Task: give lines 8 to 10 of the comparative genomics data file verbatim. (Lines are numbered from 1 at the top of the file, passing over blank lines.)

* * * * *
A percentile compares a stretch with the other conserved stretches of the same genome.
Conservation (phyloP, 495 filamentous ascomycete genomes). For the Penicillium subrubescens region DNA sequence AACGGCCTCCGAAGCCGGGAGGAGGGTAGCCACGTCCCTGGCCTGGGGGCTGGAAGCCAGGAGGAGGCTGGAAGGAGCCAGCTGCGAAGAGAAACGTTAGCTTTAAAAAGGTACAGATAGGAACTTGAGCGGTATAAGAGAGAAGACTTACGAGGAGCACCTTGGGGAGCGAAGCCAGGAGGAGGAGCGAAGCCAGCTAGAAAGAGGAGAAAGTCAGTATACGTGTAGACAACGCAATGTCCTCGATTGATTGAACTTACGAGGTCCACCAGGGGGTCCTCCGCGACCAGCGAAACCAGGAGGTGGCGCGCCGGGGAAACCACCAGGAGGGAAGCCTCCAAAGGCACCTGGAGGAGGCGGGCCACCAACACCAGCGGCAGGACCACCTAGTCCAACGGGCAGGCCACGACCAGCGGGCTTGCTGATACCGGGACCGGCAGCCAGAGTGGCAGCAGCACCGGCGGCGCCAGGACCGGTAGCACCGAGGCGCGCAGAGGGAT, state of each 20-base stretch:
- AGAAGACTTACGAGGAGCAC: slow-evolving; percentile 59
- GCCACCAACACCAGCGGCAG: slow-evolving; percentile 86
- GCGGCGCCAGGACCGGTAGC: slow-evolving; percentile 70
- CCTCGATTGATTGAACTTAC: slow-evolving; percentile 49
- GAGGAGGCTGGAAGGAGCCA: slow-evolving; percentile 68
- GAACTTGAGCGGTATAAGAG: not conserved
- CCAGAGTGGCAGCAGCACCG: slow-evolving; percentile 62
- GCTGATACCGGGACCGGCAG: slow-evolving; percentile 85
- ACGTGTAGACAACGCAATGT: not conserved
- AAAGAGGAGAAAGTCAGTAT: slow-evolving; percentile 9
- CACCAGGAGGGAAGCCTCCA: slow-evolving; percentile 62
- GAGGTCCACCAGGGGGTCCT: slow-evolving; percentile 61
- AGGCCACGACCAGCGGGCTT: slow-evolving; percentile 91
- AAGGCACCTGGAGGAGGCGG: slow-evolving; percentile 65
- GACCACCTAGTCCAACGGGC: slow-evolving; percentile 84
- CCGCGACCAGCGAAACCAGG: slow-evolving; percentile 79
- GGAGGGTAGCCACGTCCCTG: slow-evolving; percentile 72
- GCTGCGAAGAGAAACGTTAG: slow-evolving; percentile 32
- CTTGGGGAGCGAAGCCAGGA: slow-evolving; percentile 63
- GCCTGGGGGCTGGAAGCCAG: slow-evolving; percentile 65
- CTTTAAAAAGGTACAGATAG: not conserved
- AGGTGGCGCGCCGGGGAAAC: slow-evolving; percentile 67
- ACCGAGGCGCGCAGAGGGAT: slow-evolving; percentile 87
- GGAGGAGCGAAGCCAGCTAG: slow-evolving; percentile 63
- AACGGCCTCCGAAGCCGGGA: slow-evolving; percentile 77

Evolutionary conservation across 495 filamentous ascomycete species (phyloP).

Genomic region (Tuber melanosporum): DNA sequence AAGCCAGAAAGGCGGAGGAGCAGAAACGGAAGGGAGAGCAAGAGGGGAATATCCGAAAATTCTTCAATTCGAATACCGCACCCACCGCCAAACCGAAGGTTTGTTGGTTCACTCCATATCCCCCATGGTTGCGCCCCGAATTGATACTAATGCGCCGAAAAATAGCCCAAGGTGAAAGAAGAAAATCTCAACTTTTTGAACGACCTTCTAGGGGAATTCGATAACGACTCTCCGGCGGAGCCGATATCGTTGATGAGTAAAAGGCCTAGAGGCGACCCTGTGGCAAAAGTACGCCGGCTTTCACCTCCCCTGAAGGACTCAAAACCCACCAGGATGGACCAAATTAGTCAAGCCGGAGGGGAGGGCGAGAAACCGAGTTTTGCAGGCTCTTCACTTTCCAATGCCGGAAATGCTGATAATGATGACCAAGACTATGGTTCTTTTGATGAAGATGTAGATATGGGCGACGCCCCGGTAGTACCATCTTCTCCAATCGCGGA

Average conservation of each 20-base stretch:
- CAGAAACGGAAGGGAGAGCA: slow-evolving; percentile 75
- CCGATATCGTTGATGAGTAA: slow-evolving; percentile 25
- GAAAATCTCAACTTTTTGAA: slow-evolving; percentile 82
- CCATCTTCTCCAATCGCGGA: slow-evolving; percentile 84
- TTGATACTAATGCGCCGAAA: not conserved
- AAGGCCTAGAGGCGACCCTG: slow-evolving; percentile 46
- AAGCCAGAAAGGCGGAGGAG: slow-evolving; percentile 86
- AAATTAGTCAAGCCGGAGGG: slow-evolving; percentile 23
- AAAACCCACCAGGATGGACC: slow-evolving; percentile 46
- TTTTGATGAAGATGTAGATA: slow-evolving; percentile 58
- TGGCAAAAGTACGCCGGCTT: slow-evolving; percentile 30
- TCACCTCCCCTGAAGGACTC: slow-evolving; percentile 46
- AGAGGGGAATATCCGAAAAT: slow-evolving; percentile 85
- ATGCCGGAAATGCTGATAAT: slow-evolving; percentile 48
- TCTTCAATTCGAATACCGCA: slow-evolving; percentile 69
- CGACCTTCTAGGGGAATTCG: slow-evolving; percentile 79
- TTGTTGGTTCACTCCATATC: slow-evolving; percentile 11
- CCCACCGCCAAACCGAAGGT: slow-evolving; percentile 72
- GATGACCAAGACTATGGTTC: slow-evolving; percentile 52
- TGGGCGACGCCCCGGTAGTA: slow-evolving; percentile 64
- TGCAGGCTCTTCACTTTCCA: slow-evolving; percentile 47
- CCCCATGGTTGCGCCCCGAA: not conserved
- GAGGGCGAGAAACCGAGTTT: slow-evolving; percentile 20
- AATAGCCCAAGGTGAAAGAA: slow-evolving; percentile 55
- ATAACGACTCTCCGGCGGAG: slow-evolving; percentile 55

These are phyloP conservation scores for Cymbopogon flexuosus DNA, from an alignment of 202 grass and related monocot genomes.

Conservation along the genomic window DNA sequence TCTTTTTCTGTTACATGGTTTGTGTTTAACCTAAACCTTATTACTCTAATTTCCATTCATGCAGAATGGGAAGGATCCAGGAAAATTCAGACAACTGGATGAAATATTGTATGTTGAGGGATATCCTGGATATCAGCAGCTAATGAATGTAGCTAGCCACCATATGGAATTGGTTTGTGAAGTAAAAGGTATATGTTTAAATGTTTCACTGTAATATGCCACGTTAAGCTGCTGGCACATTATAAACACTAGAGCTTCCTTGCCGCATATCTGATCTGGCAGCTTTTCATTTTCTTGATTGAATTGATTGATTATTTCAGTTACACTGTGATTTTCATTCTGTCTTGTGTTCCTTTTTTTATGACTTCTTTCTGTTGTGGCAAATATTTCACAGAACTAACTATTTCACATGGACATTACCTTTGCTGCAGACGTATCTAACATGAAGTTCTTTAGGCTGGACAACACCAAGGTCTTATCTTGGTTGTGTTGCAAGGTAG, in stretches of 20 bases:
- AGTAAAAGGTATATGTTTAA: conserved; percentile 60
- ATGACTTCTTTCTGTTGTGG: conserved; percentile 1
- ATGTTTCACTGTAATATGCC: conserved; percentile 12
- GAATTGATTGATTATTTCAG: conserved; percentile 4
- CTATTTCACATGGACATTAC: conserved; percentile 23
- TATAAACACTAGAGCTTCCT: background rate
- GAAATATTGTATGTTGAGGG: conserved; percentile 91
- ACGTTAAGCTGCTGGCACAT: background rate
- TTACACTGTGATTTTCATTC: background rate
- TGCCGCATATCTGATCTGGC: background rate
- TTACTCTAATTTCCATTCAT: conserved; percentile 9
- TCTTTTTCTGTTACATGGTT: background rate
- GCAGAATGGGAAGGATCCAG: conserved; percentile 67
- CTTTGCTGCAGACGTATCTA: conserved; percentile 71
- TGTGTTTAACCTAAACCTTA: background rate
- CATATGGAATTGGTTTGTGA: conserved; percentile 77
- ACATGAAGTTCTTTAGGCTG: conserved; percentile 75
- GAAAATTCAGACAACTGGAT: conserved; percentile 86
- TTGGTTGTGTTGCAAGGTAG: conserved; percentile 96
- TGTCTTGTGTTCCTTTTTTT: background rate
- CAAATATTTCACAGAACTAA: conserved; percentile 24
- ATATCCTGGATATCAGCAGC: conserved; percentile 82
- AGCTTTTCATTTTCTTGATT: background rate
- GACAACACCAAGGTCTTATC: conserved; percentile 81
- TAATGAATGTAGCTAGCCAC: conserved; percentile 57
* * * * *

- GAACTTGAGCGGTATAAGAG: not conserved
- CCAGAGTGGCAGCAGCACCG: slow-evolving; percentile 62
- GCTGATACCGGGACCGGCAG: slow-evolving; percentile 85